German Industrial Output Rises More Than Forecast
Production jumped 2.8 percent from February, when it dropped 0.3 percent, the Economy Ministry in Berlin said today. February output was revised up from a 1.3 percent decline. Economists forecast a March gain of 0.8 percent, the median of 38 estimates in a Bloomberg News survey shows. In the year, production advanced 1.6 percent when adjusted for working days.
Germany’s economy shrank in the final quarter of 2011 as the euro region’s debt crisis damped demand for its goods. Today’s report is the latest to suggest a second quarter of contraction -- the technical definition of recession -- may have been averted as companies tap faster-growing Asian markets. Factory orders gained a better-than-forecast 2.2 percent in March and business confidence unexpectedly rose to a nine-month high in April.
“The debt crisis damps demand for German products in Europe but Russia, China, India, Brazil and South Africa should generally be able to compensate declining sales,” said Gerd Hassel, an economist at BHF Bank AG in Frankfurt. “Germany’s recovery is also based on strong domestic demand as high employment, rising wages and increasing investment fuel consumption and industrial output.”
Germany’s benchmark DAX share index pared losses after the report and traded at 6,510 at 12:13 p.m. in Frankfurt, down 0.9 percent today. It is up 10 percent this year. The euro was little changed at $1.3016.
Production of investment goods rose 2 percent in March and consumer goods increased 3 percent, today’s report shows. Construction activity surged 30.7 percent after a 16.9 percent slump in February due to cold winter weather.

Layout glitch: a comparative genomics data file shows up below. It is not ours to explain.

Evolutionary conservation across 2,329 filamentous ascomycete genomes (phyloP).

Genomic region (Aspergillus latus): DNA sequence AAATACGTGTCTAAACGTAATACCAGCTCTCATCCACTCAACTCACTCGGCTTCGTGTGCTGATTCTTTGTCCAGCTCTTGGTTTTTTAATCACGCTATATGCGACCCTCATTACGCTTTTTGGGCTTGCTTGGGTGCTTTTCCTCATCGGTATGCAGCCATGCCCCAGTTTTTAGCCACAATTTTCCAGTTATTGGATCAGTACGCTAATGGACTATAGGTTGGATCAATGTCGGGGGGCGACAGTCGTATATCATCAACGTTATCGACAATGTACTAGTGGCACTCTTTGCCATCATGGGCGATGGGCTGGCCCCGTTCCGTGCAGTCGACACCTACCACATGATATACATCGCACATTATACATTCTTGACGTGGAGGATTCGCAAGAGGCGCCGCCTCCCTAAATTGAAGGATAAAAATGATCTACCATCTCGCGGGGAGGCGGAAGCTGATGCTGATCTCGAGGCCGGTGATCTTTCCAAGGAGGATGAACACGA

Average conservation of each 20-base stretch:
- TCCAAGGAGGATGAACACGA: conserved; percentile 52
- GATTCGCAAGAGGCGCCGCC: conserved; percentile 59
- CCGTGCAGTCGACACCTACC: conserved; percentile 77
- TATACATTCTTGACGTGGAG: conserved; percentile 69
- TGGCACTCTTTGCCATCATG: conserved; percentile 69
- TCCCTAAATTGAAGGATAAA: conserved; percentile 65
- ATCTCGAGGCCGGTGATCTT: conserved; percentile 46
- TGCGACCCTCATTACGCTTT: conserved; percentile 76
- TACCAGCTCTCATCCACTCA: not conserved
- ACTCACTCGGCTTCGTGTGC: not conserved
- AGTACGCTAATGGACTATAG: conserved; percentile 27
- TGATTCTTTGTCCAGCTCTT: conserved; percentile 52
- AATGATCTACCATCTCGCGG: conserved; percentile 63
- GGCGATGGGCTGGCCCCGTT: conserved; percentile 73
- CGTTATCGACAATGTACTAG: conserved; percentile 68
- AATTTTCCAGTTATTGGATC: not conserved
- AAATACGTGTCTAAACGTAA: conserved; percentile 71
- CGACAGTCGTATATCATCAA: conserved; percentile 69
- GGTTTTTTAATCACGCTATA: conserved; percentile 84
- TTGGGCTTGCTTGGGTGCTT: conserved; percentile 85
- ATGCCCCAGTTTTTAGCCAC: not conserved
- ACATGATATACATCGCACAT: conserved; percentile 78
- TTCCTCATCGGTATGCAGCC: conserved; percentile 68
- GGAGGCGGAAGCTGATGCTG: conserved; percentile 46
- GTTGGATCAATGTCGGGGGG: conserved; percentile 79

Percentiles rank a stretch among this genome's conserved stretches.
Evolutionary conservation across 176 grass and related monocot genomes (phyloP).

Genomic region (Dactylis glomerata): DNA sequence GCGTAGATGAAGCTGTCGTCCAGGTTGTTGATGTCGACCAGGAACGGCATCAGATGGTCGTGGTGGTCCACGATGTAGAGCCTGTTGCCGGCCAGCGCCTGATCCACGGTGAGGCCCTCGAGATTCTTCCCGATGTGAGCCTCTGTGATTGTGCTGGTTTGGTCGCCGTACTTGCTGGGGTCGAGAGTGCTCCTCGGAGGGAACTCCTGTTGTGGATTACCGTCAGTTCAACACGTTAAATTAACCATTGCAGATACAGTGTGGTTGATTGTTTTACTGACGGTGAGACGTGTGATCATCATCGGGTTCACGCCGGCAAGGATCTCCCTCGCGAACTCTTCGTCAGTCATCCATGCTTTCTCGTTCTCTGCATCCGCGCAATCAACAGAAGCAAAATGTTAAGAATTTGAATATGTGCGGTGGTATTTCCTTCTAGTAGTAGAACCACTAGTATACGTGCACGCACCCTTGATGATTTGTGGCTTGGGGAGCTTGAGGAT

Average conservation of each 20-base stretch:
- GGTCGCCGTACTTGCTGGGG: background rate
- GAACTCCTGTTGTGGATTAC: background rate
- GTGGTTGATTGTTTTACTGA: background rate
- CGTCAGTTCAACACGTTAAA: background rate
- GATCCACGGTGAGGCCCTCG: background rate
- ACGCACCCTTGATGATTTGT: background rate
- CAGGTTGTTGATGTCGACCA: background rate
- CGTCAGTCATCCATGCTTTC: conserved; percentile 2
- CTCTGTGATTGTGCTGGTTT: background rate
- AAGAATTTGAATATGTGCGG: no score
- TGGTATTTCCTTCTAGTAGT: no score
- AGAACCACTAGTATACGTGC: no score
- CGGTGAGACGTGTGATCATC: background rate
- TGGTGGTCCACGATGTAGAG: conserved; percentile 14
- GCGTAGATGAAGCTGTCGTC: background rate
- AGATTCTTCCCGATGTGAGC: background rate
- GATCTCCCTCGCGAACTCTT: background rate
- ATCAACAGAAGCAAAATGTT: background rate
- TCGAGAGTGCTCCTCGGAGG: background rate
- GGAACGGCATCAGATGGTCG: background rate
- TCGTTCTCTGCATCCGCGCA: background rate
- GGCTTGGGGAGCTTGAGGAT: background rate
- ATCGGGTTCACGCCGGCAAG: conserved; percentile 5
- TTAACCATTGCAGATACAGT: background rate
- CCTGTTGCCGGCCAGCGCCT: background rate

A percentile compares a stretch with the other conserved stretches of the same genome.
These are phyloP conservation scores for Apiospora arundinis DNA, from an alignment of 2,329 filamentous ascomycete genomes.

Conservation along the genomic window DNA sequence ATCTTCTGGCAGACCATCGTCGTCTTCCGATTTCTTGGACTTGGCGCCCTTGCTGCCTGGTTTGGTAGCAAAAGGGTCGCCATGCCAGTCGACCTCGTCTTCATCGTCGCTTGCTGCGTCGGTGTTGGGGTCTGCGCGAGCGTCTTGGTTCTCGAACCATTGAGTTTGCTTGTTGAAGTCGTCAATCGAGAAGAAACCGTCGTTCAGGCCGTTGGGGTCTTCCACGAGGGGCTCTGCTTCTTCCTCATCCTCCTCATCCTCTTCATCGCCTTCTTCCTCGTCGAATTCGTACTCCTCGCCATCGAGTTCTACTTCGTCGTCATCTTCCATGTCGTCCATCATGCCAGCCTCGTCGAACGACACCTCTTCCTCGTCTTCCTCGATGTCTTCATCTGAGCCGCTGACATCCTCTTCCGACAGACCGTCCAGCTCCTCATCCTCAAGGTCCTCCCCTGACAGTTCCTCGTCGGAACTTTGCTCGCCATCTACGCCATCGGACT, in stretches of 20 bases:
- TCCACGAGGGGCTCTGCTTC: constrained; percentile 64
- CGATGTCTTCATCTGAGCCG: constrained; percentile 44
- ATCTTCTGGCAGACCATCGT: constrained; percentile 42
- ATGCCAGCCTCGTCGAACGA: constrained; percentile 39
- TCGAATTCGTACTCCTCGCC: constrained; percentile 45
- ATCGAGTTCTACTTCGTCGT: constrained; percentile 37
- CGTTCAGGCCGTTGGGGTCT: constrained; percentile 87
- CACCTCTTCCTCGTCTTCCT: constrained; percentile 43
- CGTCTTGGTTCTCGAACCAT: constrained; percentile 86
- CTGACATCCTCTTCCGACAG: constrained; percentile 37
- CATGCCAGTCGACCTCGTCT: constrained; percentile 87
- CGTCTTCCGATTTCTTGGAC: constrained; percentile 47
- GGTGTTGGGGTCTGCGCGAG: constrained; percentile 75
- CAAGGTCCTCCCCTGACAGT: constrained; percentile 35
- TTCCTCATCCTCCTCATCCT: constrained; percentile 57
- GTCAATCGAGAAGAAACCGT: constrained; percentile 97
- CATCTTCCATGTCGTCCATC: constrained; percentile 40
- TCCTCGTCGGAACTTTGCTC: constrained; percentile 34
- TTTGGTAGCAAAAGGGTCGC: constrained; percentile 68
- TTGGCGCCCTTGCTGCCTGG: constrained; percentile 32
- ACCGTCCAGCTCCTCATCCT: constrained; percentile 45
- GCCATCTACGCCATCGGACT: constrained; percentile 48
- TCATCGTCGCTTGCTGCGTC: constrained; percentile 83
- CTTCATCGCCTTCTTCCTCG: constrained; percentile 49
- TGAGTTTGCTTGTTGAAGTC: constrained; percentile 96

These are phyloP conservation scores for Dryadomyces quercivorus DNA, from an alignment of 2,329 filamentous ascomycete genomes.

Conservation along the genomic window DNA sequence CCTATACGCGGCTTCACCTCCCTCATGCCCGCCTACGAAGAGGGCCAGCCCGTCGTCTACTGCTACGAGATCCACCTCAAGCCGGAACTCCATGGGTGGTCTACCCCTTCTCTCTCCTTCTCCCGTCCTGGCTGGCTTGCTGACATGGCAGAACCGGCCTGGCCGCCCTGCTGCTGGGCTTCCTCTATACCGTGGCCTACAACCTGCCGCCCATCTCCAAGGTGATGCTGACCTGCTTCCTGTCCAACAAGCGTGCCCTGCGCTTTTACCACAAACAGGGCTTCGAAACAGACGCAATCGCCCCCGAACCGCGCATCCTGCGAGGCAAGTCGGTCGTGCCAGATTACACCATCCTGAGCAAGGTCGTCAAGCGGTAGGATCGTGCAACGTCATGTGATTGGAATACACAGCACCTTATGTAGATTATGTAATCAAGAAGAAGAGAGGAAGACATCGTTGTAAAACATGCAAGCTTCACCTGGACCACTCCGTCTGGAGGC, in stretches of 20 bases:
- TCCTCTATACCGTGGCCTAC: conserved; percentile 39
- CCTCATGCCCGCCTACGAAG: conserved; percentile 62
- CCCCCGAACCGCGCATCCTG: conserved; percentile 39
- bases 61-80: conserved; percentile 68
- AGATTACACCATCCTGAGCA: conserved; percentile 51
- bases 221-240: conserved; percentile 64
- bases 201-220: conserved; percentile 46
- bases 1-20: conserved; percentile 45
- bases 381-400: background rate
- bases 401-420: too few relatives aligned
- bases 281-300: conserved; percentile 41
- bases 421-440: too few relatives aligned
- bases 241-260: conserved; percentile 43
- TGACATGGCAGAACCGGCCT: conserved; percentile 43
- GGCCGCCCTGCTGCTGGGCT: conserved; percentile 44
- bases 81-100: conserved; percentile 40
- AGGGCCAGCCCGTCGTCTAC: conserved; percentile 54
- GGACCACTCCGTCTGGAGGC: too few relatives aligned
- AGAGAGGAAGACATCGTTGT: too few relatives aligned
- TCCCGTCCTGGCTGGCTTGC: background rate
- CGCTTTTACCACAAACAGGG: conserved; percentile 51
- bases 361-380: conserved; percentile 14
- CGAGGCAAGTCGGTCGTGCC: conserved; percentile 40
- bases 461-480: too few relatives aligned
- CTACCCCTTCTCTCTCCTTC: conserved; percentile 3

The Economy Ministry said first-quarter production matched output in the fourth quarter. “Industrial activity is gathering pace and the outlook has improved markedly,” it said.
Germany’s top three carmakers and their suppliers have benefited most from thriving demand in China, with first-quarter profits at Bayerische Motoren Werke AG, Volkswagen AG (VOW) and Daimler AG (DAI) all beating analyst estimates.
With unemployment at the lowest level since reunification, German workers are securing some of the biggest wage increases in two decades. By contrast, joblessness in the 17-nation euro region rose to a 15-year high in March and manufacturing contracted for a ninth month, adding to signs the economic slump is deepening.
Italian manufacturing output has been contracting since August and Spanish industrial production slumped 10.4 percent in March from a year earlier.
“Demand from China is not going to entirely offset the weakening demand from the region’s periphery,” said Jens Sondergaard, senior European economist at Nomura International Plc in London. “When you have the third- and the fourth-largest economies of the euro area in a freefall in terms of industrial production, it is unlikely that Germany can decouple from the other euro-area countries’ economic cycle.”
The International Monetary Fund forecasts the euro economy will contract 0.3 percent this year, compared with projected expansions of 2.1 percent in the U.S. and 7.3 percent in developing Asia. It predicts 0.6 percent growth in Germany.
European Central Bank President Mario Draghi last week left open the door for more stimulus if the debt crisis continues to weaken the euro-area economy.
“We saw stabilizing economic activity at low levels in the first three months” of the year, Draghi said after policy makers kept interest rates at a record low on May 3. “The most recent survey indicators show uncertainty prevailing.”
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